Software Engineering Institute | Carnegie Mellon University
Software Engineering Institute | Carnegie Mellon University

Prediction-Enabled Component Technology

Our approach to achieving the PBC objectives is to use prediction-enabled component technology (PECT). As its name suggests, a PECT is an enhanced component technology. What is a component technology? There is no answer to this question that won’t provoke an argument, any more than there is a universally agreed-upon answer to the question “what is a component?” Nonetheless, there is growing agreement on the following rough definitions:

  • A software component is an implementation, ready to execute on some (possibly virtual) machine, with well-defined interfaces that enable third-party composition (roughly, integration with other components).
  • A component technology is a component model and runtime environment where
    • the component model specifies what interfaces a component must provide, and how components are allowed to interact with one another and their runtime environment
    • the runtime environment is a container in which component behavior executes and in which components interact. The runtime environment may also provide useful services—persistence, transactions, etc.

There is a similarity between this definition of component model and the usual definition of architectural style (or pattern) as a collection of component types and their allowable patterns of interaction. Even though they may differ in many respects, a component model and architectural style both specify invariants that must be satisfied by any instance of that model/style. These invariants are exactly those “well-formedness” rules that we impose on component assemblies to ensure that they can be analyzed, and therefore to ensure their predictability.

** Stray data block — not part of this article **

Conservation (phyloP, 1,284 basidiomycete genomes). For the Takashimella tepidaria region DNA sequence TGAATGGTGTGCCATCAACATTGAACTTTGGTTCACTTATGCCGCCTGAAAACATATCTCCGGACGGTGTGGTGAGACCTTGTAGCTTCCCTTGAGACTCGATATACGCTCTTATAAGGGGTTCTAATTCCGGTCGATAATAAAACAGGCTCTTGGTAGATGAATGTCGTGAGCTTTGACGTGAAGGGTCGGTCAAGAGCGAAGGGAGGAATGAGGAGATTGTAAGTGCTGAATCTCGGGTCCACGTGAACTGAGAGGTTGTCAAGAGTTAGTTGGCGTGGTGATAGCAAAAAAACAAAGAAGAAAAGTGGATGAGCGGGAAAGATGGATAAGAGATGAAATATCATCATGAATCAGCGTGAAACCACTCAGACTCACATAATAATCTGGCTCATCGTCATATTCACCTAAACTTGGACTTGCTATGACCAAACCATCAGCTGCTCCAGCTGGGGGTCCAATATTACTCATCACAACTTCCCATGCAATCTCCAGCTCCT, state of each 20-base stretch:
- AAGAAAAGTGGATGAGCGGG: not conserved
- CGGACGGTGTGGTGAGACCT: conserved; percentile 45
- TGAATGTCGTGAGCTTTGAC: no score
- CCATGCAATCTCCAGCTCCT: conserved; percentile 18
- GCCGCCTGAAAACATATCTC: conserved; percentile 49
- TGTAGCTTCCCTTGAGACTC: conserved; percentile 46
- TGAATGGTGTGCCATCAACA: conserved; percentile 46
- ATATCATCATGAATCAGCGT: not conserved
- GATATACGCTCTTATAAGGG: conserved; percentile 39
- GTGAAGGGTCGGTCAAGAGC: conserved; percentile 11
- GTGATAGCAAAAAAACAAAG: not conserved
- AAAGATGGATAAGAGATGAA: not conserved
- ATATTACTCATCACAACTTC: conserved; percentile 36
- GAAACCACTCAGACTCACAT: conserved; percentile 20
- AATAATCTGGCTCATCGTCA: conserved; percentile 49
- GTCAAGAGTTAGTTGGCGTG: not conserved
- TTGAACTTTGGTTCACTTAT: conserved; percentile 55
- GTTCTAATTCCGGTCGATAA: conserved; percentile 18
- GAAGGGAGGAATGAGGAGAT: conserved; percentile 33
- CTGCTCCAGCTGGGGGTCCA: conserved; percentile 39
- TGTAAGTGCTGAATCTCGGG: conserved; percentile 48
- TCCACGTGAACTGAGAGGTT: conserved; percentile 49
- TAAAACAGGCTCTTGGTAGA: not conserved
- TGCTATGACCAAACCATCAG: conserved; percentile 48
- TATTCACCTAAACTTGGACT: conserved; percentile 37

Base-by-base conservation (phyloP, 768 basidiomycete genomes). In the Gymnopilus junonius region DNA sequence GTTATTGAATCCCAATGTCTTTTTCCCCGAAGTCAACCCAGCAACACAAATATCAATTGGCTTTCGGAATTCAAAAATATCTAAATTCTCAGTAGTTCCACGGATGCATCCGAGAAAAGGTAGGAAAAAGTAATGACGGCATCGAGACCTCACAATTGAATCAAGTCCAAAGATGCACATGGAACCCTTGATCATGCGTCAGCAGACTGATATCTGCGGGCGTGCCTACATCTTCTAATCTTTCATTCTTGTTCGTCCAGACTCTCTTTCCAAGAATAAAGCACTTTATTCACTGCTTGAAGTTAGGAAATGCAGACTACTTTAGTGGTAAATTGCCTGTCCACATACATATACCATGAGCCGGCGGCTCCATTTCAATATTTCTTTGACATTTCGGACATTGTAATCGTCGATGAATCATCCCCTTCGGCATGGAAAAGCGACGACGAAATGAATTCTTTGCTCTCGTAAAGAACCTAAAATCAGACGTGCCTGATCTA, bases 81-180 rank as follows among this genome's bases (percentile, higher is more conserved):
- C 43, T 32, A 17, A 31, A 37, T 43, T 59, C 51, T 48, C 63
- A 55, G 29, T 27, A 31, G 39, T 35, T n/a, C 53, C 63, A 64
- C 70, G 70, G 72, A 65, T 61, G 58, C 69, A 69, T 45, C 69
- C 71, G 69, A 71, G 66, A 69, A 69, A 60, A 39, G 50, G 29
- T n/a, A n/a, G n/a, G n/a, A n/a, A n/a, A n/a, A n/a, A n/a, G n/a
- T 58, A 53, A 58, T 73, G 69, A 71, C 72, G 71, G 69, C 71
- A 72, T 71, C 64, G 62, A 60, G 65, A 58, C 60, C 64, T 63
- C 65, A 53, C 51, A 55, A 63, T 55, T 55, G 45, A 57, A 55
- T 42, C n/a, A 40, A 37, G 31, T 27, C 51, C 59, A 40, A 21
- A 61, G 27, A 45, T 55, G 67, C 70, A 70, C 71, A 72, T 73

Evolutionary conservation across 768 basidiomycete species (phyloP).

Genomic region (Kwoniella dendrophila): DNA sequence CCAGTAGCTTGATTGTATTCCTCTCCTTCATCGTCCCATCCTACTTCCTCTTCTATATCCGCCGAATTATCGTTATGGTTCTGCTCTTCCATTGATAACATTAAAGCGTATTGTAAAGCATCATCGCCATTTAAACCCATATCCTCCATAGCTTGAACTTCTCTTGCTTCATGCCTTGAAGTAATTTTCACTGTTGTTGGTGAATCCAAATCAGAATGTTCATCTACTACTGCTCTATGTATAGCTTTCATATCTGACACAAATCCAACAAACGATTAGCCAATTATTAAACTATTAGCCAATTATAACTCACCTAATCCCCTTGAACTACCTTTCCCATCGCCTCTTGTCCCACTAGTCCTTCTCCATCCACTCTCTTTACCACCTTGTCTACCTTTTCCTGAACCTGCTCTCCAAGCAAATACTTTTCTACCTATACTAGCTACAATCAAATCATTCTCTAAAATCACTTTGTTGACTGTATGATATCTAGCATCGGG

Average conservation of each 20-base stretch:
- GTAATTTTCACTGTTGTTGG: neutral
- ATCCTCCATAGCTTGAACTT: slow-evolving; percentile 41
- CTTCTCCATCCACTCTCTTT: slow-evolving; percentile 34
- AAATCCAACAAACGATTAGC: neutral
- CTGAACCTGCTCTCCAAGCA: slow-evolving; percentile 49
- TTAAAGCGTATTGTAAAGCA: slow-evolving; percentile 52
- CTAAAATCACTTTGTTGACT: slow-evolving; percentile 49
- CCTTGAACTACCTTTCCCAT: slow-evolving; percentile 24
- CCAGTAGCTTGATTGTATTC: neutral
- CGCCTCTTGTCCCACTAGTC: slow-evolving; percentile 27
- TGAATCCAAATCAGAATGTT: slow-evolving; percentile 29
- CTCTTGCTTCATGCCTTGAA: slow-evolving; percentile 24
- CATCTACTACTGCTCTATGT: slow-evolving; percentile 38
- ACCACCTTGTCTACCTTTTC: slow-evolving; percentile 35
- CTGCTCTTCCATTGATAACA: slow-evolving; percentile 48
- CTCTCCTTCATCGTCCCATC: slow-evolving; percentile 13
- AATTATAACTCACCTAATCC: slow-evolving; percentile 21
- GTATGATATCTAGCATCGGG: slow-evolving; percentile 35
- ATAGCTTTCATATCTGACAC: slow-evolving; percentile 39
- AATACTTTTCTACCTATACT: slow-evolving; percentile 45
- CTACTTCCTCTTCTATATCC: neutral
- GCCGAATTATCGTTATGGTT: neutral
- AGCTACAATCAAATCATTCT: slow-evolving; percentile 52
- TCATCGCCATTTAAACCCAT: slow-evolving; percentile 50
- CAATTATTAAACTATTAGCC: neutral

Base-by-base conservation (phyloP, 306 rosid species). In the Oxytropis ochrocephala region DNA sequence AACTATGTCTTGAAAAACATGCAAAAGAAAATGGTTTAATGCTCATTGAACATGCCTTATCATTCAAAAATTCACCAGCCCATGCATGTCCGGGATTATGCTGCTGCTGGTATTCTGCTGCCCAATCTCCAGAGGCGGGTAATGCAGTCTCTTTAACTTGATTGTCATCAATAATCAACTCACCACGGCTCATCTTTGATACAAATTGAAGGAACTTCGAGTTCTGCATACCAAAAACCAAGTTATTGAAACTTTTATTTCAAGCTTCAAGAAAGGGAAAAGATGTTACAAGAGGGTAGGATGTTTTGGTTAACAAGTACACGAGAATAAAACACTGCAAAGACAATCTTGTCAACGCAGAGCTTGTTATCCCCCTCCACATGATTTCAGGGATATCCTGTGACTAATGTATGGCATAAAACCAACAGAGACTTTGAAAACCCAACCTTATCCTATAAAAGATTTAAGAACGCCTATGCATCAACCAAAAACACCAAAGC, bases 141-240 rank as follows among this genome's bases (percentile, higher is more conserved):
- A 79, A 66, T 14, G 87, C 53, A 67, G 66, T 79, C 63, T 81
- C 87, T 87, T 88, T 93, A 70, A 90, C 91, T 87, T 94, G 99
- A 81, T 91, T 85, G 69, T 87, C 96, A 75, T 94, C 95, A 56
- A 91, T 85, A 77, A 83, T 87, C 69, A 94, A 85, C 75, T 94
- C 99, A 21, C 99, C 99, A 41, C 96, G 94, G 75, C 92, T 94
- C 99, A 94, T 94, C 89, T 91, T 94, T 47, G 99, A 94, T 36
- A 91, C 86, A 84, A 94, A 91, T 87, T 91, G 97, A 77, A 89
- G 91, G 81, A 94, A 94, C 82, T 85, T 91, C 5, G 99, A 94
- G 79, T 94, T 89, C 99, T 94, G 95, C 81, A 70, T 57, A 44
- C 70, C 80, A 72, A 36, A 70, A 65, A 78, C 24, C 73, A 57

Seen in this light, a component technology can be thought of as an infrastructure for designing, developing, and deploying applications that adhere to a particular architectural style. The infrastructure does restrict the freedom of developers and designers, but in compensation it enforces design and implementation invariants that, in this case, ensure predictability. The tradeoff between restricted freedom and predictability has been seen before—in the development of strongly typed programming languages, now considered an essential element of modern software engineering practice. The long-awaited shift to a higher level of abstraction—from functions and classes to components—is underway.

PECT as component technology and reasoning frameworkThis figure models a PECT as a component technology and one or more validated reasoning frameworks and their interpretation. In this figure, abstract component technology specifies the invariants imposed on by a specific component and a collection of reasoning frameworks (each which may impose their own additional invariants). A PECT can and generally will support several analysis models, each of which is “packaged” in its own automated reasoning framework. An interpretation defines an automated translation from assemblies of components specified in the construction language to the reasoning framework. A brief presentation provides a step-by-step explanation of the PECT.

A more comprehensive treatment of PECT is available in Volume III: A Technology for Predictable Assembly from Certifiable Components.